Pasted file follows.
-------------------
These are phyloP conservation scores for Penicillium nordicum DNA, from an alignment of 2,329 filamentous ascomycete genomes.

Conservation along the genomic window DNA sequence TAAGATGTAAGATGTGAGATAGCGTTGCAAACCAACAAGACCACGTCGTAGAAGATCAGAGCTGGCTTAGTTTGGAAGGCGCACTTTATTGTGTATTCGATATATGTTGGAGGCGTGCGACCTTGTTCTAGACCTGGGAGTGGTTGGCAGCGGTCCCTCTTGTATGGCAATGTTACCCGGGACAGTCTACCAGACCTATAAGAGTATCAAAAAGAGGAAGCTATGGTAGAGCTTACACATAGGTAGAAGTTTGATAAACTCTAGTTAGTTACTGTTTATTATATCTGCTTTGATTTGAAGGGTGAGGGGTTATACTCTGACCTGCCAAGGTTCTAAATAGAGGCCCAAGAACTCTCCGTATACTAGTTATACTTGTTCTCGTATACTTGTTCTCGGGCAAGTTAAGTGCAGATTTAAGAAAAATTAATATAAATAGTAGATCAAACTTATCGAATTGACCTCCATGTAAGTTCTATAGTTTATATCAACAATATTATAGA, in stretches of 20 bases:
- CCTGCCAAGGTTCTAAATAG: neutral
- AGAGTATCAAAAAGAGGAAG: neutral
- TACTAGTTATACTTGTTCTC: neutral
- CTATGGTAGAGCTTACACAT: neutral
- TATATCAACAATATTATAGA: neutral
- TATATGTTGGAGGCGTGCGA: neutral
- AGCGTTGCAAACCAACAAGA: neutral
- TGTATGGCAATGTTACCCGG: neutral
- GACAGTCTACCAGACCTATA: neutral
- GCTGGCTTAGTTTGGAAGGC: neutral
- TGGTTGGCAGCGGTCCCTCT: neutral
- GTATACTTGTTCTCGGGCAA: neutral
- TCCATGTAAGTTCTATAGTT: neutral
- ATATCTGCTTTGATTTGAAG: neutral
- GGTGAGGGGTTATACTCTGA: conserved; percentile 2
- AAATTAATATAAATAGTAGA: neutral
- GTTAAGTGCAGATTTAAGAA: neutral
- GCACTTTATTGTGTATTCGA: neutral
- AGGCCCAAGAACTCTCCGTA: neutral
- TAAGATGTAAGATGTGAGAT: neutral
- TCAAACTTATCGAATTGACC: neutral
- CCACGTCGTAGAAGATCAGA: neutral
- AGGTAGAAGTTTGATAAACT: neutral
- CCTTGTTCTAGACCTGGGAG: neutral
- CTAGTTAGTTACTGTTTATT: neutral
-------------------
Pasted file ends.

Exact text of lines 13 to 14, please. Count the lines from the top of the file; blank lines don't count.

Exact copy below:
- TGGTTGGCAGCGGTCCCTCT: neutral
- GTATACTTGTTCTCGGGCAA: neutral